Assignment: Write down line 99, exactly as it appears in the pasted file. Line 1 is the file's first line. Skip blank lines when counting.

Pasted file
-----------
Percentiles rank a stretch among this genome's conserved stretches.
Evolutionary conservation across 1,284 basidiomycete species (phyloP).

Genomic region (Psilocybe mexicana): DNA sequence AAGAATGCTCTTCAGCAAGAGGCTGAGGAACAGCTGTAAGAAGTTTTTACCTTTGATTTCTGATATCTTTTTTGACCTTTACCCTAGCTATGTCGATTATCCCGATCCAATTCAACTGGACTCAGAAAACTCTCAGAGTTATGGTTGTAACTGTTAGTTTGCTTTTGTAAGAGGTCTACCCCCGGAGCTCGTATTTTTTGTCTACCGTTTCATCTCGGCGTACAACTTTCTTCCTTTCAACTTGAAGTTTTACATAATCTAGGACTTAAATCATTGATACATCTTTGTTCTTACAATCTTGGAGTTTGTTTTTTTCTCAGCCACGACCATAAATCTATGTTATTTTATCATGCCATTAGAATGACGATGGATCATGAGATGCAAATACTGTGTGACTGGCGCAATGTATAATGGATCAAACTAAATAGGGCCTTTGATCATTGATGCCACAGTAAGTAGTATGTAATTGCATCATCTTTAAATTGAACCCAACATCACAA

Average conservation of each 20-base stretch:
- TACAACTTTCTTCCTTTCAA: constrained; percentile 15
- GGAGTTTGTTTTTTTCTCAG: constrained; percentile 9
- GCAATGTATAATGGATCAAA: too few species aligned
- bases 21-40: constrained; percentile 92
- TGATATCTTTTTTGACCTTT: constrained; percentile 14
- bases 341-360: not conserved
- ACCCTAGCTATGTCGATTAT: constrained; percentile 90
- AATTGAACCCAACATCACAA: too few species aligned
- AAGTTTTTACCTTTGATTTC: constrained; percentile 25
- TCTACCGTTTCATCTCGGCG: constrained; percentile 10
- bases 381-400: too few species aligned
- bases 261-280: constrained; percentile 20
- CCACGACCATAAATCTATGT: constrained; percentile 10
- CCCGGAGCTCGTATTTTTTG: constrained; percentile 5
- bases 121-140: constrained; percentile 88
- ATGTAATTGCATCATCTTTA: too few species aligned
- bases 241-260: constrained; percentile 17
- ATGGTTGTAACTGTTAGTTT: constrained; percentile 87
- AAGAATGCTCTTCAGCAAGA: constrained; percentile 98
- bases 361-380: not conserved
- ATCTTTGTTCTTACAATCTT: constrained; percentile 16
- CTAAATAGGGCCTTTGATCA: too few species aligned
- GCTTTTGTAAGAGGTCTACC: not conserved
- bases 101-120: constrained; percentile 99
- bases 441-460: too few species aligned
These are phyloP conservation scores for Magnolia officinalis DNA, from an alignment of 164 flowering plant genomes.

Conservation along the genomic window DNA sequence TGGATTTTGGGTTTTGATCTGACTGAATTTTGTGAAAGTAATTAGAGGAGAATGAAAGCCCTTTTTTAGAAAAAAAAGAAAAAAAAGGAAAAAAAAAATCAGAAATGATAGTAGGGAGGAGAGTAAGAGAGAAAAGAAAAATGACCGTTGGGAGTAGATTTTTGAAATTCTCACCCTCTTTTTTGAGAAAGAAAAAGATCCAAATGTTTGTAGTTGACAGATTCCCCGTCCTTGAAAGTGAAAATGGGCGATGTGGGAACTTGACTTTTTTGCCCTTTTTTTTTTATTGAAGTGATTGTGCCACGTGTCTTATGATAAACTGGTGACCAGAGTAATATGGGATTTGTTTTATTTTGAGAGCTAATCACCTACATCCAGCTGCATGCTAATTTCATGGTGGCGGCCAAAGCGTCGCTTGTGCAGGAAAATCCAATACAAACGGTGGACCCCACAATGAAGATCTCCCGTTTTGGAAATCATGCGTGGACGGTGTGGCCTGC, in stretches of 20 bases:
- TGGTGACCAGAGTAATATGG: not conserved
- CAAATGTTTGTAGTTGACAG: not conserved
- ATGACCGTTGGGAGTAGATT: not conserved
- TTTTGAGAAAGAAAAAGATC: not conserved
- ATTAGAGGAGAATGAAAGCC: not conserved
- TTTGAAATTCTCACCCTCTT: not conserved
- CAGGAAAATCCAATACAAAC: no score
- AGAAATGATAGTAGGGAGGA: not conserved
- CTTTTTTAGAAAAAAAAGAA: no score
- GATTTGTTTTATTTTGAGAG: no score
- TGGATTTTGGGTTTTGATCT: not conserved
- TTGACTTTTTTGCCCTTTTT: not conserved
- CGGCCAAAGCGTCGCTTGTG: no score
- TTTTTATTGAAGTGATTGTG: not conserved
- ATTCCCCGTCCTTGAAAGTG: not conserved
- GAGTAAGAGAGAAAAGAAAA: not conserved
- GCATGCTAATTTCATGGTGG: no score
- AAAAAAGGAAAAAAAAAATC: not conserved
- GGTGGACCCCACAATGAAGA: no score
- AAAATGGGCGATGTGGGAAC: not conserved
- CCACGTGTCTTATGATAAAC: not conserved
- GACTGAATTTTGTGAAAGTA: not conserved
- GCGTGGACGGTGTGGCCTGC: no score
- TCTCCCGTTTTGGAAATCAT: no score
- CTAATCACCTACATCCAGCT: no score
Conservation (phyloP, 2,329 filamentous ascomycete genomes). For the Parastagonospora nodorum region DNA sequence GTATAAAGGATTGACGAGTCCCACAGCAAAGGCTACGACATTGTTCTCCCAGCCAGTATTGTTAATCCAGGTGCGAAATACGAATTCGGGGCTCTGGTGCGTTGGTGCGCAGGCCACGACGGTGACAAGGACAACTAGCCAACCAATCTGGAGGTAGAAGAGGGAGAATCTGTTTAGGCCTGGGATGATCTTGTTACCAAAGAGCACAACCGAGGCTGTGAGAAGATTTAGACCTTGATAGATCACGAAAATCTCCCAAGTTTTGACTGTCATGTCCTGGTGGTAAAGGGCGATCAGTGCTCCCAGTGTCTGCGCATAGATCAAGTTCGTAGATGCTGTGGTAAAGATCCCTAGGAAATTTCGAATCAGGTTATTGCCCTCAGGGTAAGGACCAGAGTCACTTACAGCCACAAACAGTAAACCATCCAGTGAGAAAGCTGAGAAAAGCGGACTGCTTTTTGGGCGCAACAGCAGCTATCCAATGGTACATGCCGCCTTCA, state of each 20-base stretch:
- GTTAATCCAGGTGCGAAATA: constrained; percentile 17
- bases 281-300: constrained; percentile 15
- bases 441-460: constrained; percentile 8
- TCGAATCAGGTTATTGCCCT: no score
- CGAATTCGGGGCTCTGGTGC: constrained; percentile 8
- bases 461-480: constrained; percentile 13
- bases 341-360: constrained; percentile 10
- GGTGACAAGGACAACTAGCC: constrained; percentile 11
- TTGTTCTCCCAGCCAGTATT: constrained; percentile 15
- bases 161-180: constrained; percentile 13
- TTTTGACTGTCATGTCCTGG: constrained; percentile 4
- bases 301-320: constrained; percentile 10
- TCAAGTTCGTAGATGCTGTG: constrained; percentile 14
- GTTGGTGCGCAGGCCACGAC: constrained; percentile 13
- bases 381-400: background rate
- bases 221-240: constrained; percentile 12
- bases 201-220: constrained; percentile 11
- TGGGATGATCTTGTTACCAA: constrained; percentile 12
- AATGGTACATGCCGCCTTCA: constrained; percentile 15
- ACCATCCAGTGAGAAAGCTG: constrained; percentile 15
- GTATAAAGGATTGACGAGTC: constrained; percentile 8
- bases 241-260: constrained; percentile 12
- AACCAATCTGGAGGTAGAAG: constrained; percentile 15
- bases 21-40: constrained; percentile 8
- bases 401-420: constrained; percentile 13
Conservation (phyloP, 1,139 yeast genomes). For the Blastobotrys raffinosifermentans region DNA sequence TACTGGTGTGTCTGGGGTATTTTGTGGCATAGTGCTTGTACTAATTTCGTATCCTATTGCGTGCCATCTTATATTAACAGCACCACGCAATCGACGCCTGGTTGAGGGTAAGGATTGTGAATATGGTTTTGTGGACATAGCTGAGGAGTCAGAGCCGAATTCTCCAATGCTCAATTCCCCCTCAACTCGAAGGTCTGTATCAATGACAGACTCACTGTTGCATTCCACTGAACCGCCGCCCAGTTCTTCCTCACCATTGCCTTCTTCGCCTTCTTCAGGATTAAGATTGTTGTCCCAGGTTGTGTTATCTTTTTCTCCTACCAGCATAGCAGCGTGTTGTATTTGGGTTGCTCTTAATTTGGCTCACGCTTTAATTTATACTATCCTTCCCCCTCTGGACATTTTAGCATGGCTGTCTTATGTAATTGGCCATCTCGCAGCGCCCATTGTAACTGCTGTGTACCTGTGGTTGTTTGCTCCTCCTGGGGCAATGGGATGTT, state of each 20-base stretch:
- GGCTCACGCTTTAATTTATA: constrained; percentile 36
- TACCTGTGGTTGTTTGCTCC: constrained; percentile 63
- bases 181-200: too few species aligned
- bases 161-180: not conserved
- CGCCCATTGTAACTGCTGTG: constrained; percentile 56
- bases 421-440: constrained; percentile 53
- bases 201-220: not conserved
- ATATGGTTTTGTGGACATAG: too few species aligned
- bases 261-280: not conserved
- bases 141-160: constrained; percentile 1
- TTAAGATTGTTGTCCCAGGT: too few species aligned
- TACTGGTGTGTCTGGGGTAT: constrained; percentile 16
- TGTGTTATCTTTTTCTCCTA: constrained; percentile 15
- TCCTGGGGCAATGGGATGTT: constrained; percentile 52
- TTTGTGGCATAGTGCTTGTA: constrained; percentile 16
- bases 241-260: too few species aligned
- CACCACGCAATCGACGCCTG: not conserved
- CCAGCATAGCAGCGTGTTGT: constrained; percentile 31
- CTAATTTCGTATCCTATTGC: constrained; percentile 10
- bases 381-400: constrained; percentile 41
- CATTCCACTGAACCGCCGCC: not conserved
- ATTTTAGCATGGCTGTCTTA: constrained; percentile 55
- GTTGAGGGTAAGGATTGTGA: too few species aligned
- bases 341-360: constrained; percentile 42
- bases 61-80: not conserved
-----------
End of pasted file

- bases 241-260: too few species aligned